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How Pointer Events Will Make Cross-Browser Touch Support Easy

This article is part of a web development series from Microsoft. Thank you for supporting the partners who make SitePoint possible.

I often get questions from developers like, “with so many touch-enabled devices on phones and tablets, where do I start?” and “what is the easiest way to build for touch-input?” Short answer: “It’s complex.” Surely there’s a more unified way to handle multi-touch input on the web – in modern, touch-enabled browsers or as a fallback for older browsers. In this article I’d like to show you some browser experiments using Pointers – an emerging multi-touch technology and polyfills that make cross-browser support, well less complex. The kind of code you can also experiment with and easily use on your own site.

First of all, many touch technologies are evolving on the web – for browser support you need to look the iOS touch event model and the W3C mouse event model in additional to at MSPointers, to support all browsers. Yet there is growing support (and willingness) to standardize. In September 2012, Microsoft submitted MSPointers to the W3C for standardization and in February 2015, we’ve reached W3C Recommendation: The MS Open Tech team also released an initial Pointer Events prototype for Webkit and recently, Mozilla has announced support for Pointer Events in Firefox Nightly!

The reason why I experiment with Pointer Events is not based on device share – it’s because Microsoft’s approach to basic input handling is quite different than what’s currently available on the web and it deserves a look for what it could become. The difference is that developers can write to a more abstract form of input, called a “Pointer.” A Pointer can be any point of contact on the screen made by a mouse cursor, pen, finger, or multiple fingers. So you don’t waste time coding for every type of input separately.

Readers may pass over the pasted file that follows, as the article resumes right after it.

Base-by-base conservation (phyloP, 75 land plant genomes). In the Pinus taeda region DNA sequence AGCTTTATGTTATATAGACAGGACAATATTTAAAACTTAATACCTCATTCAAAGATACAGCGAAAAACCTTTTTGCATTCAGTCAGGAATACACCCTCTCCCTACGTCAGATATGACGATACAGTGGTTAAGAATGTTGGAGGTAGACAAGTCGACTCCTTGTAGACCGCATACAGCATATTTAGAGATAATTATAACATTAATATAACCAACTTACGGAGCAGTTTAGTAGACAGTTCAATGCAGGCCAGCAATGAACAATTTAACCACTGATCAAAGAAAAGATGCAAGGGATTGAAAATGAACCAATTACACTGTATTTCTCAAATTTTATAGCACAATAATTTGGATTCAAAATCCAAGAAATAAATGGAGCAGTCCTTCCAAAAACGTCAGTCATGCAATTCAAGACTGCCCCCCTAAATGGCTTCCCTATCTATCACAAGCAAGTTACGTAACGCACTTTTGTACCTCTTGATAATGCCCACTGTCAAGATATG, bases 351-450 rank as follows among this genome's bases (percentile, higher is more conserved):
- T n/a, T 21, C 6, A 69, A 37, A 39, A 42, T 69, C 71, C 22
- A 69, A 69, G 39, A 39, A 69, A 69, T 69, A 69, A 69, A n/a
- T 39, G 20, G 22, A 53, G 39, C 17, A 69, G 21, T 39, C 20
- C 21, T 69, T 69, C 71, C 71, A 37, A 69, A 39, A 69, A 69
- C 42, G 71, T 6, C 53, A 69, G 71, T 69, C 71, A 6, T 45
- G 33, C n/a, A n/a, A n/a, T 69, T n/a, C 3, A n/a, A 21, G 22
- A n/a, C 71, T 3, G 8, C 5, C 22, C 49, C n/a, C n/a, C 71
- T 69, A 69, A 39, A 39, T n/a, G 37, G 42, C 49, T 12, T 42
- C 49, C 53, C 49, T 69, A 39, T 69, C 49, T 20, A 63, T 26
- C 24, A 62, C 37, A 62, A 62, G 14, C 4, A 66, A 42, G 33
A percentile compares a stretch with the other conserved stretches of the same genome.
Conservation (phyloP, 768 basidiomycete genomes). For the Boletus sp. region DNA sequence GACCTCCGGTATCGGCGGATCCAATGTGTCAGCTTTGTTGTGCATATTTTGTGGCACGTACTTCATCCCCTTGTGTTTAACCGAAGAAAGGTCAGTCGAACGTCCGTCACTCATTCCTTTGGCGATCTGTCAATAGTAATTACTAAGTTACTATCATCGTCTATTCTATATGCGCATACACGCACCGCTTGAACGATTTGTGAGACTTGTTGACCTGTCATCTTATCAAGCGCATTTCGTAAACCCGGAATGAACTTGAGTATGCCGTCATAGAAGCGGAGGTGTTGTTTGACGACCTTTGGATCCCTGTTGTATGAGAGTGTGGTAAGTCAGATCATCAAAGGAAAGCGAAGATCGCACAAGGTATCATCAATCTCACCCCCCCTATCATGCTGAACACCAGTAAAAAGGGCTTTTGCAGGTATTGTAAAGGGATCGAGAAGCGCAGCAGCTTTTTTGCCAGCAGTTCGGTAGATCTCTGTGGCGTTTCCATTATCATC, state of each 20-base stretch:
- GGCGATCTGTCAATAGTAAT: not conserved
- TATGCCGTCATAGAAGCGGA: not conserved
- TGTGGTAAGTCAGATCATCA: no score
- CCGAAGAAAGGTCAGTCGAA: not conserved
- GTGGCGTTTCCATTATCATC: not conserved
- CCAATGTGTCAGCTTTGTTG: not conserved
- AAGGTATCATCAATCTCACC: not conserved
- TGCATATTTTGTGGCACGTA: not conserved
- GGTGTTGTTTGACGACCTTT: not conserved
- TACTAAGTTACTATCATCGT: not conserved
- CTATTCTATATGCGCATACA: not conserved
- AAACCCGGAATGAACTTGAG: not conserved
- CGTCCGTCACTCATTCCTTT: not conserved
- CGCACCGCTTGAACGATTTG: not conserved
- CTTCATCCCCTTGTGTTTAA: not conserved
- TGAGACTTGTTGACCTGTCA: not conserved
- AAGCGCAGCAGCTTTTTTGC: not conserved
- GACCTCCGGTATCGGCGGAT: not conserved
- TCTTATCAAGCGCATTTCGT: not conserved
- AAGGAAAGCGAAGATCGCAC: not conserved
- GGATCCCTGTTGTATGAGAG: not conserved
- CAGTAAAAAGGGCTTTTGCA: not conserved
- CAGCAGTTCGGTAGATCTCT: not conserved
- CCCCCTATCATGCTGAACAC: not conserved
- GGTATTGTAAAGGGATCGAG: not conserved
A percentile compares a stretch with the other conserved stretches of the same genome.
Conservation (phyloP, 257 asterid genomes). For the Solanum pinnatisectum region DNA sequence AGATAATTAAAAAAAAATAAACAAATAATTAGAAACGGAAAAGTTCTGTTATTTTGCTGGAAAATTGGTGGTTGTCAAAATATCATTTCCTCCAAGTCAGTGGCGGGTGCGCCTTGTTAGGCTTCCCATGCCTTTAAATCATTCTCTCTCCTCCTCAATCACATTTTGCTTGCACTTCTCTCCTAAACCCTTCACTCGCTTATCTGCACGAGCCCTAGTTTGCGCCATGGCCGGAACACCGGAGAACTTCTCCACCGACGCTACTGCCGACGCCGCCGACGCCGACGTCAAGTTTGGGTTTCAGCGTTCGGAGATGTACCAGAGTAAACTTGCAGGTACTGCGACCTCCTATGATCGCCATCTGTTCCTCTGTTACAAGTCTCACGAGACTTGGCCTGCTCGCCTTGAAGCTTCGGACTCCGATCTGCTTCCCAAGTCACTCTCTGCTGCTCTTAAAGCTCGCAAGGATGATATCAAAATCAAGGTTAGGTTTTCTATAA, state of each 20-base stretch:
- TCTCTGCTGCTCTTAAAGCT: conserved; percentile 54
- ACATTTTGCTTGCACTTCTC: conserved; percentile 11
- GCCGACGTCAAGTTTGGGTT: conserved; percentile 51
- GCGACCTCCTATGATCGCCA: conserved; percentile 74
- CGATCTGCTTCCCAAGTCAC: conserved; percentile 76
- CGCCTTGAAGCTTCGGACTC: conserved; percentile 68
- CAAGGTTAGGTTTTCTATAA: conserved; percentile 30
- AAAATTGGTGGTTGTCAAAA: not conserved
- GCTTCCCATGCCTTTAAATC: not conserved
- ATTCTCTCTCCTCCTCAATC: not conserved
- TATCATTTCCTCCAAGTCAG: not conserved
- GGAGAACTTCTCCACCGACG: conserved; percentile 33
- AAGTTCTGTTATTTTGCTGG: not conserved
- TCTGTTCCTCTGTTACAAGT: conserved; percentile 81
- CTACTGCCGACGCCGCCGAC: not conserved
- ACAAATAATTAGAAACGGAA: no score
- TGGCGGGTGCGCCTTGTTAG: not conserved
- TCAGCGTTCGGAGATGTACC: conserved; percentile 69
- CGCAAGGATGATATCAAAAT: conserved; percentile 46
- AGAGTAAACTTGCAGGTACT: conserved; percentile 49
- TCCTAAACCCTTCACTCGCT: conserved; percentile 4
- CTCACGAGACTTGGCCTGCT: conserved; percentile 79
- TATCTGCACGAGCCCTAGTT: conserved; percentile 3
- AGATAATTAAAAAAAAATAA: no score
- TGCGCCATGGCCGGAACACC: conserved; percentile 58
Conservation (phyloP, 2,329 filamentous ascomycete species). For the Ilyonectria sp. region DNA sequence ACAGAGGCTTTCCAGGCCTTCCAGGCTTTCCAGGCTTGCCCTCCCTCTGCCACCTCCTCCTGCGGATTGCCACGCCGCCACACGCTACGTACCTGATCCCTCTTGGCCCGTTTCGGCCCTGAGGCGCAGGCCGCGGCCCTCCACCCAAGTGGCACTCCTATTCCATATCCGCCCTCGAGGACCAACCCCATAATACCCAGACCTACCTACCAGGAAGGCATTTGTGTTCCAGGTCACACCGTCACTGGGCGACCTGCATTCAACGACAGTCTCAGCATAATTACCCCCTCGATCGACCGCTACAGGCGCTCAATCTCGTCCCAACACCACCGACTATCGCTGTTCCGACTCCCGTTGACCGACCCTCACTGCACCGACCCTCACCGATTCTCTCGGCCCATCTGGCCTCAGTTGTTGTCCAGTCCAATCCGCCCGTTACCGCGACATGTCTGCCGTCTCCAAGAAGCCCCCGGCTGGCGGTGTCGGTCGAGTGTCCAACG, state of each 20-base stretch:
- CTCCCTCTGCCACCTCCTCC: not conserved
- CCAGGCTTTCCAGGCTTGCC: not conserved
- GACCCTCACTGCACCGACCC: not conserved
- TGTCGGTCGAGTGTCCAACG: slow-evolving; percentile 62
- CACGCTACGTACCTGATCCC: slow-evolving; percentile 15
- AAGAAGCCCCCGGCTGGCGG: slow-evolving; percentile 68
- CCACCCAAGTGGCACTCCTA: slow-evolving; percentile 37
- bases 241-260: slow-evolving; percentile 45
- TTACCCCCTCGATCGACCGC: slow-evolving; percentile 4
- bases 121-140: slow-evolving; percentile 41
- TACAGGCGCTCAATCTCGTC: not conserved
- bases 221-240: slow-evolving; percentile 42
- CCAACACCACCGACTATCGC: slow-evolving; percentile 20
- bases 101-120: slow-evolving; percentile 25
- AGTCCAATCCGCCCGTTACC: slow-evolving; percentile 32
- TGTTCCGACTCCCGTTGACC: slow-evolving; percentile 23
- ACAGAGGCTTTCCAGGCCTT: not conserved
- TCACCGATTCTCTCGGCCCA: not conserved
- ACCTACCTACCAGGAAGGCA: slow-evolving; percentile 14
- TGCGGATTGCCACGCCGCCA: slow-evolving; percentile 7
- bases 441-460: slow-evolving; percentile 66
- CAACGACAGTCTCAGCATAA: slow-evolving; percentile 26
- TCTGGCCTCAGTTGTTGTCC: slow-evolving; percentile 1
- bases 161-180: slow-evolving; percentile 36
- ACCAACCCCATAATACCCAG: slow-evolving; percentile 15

If you’re running IE10, you’ll need to prefix the API or use our polyfill library Hand.js. You’ll find the original article with prefixes here: Unifying touch and mouse: how Pointer Events will make cross-browsers touch support easy

The Concepts

We will begin by reviewing apps running inside Internet Explorer 11, Microsoft Edge, or Firefox Nightly which exposes the Pointer Events API and then solutions to support all browsers. After that, we will see how you can take advantage of IE/MS Edge gestures services that will help you handling touch in your JavaScript code in an easy way. As Windows 8.1/10 and Windows Phone 8.1/Mobile 10 share the same browser engine, the code & concepts are identical for both platforms. Moreover, everything you’ll learn on touch in this article will help you do the very same tasks in Windows Store apps built with HTML5/JS, as this is again the same engine that is being used.

The idea behind the Pointer is to let you addressing mouse, pen & touch devices via a single code base using a pattern that match the classical mouse events you already know. Indeed, mouse, pen & touch have some properties in common: you can move a pointer with them and you can click on element with them for instance. Let’s then address these scenarios via the very same piece of code! Pointers will aggregate those common properties and expose them in a similar way than the mouse events.

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